Alot of people traveled the I&M canal and each had their story. In France we visited a vineyard ordered planted by Charlemagne 800, along the I&M Canal not even 200 years old, Abe Lincoln rode the gentle water pulled by a mule, and one of my favorites Wild Bill Hickock was there too. In fact, back then most of the mule drivers were young boys aged 14 – 17. Wild Bill, then just “James Butler” was there driving mules.
Today one boat remains for tours and a little ride.
We came by just as they were heading out, with a one horse, I mean mule-powered engine.
Well Wild Bill witnessed another mule-driver mistreating his animals and took exception. A fight, or “bug tussle” ensued and the two went into the water. Each came out thinking they had killed the other, and rather than face a hanging, the two separately headed West to Indian territories. Now that’s how to start an adventure. Of course Wild Bill’s ended with aces and eights, but that’s another story. We just waved to the boat and pedaled on.
Farther from the big city, you can see the impact of the economy and hard times and many times we ride between neglected trail and passing abandoned industry. Still there’s beauty on the trail.
One section of the trail was closed, so we entered and rode down to see for ourselves. We found a washed out bridge, but somebody had taken the warning signs and laid them down at a narrow section so we could use it as a footbridge across. Score one for disrespect for authority. Then since the trail was closed, the rangers didn’t do much clearing and we had a section of under the tree
or over the tree. Personally I enjoyed that section….
At the end, riding the I&M canal let us walk in the footsteps of people who helped build the country, some famous, some infamous, almost all of them with an adventurous spirit.
Farther from the city the canal trail is not so well maintained. One of the aqueducts has collapsed leaving the canal a “tadpole puddle”. Some places it’s full of sediment, and trees 30 feet high grow there or people mow the grass in the canal behind their homes like it’s a play-ground for their kids.
It’s hot, over 90 degrees ( 32 c ) and the trees give shade, but the large waterfowl are gone. We hear birds singing around us, but they are deep in the trees. At one section, the sticks ahead of us suddenly wriggle away, turns out they are snakes sunning.
This is like where I grew up, small town America – wave at everyone, don’t have to lock your doors. Kids smile and wave at us, and one family is playing with their pet goat. We meet a guy who has ridden many trails, over a thousand miles all with his two buds.
We pass Seneca, a little town where a brick making company is still going strong after starting in 1835. They sit right on the canal and I wonder how many of Chicago’s fine brick homes were build on bricks fired there. During the potato famine in Ireland over two million people died or left the country in a great diaspora. Many found their fortunes here, and many their ruin, for malaria and dysentery claimed a toll. The workers believed that whiskey would prevent malaria, and so held out to ensure that their weekly pay included a ration of whiskey.
It’s too hot for snow, but the cotton-wood seeds drift down like snow and later we pass a golden meadow.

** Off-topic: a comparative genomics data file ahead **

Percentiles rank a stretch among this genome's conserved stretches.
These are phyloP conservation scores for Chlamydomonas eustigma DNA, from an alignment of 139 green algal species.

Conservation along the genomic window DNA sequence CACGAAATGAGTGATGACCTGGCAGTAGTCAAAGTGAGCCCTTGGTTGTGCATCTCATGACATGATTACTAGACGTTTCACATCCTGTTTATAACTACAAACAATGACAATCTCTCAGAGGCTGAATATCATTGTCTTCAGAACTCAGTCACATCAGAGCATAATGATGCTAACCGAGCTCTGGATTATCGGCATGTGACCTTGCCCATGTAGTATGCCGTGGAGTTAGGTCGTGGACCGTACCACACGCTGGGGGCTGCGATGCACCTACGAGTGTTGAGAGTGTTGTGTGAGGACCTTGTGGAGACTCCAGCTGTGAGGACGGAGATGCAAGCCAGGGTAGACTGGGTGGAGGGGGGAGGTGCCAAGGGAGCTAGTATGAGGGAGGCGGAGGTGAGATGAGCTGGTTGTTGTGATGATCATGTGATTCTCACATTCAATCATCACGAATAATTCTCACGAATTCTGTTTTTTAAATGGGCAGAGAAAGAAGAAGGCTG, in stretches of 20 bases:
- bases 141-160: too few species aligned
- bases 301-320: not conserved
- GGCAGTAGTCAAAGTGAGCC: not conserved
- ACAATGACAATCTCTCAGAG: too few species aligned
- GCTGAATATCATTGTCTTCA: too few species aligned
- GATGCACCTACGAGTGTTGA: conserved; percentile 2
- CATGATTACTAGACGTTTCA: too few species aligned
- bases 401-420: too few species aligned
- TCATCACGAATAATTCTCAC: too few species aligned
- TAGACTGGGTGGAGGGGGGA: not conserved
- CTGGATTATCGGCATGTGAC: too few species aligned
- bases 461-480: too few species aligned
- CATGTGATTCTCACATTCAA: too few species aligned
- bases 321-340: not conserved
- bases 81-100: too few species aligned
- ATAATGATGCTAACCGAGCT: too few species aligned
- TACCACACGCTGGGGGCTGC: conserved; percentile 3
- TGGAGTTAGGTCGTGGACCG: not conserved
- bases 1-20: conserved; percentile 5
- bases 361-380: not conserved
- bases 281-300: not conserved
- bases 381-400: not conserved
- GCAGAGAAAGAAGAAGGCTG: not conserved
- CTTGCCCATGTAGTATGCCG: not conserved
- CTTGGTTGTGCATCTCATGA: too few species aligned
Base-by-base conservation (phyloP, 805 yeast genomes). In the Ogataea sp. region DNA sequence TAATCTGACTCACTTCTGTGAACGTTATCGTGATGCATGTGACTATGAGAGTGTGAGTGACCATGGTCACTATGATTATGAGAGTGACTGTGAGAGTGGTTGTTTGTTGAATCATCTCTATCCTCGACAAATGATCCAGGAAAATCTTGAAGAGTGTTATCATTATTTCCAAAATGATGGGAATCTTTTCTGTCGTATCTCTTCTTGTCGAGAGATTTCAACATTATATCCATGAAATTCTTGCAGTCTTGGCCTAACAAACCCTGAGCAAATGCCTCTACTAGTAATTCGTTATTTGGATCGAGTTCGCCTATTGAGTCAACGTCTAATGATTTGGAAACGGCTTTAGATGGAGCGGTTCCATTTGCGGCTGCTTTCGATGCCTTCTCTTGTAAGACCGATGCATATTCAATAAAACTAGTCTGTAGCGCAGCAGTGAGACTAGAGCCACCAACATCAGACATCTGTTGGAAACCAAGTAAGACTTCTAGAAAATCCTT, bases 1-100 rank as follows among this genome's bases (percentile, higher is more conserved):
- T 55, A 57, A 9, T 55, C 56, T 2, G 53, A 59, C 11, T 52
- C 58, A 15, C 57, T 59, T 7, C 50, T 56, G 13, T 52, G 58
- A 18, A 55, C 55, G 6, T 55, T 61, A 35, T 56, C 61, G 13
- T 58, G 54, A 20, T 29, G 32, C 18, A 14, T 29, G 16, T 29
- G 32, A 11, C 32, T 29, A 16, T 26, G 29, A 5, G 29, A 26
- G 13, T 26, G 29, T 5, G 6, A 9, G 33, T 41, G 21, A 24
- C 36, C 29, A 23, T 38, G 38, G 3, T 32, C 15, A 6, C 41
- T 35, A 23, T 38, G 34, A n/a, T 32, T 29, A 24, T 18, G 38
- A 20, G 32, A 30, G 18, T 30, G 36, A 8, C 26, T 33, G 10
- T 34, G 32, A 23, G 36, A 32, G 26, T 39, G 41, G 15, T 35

We ended at mile 83 in Ottawa, the Indian word for trade, at the conflux of three rivers the French had been trading for furs since the 1600’s. Ottawa hosted one of the Lincoln presidential debates, but now is just a quiet place. When Illinois was nearly broke in the 1840’s they had to borrow 1.6 million from investors to finish the canal. What’s was a dollar worth in those days? The workers digging by the canal by hand received one dollar a week and their whiskey ration.
We were left to turn around and head back the 25 miles, once more moving through time and we returned to the car. One more ride ahead of us to get us to mile 96 and the end of the I&M canal.
We drove out to Joliet for the second leg of the I&M canal. Miles 31-58 are farther out, and the trail is less kept being mostly crushed limestone. You might see a section where a million cat-tails wave in the breeze, or stands of pampas grass tower above you.
The canal, dug by hand by immigrant labor is six feet deep and sixty feet wide for ninety-six miles. It opened up trade in dolomite, limestone, and later the areas became steel towns where immigrants from all backgrounds worked the mills. But building the canal had challenges, and here we can see an aqueduct built over flat land to allow the canal to traverse a river below it. Think of it, a canal six feet deep crossing a river, they did so multiple times to open the heartland to the rest of the world.
Three times deer jumped out in front of us within several yards. We saw mallards, geese and goslings, ( I thought one goose was coming after me when I came too close. ) There were Great blue herons, egrets and a cormorant graced us with his presence along with cardinals, blue jays and robins and finches galore. There were red-winged black birds, and I think females with a yellow spot on the neck, but I have to confirm that ( still looking ).
Of course I don’t stop for garage sales, but do stop for turtles. This ten pound snapper threatened to give me something in common with Nine Fingered Frodo and the Ring of Doom. Isn’t he ( or she ) magnificent .
I made up a corny turtle joke – my sense of humor is odd, let me know if you want to hear it.
When we dropped in and out of the shade, the flower scents were strong and lovely. It might have been wild grapes, but some flower had the scent of a sweet grapes – not cloyingly strong – but a hint that made me think that as a perfume it would be irresistible. The I&M trail has been full of surprises.
It was a hot humid miserable, great fifty mile ride.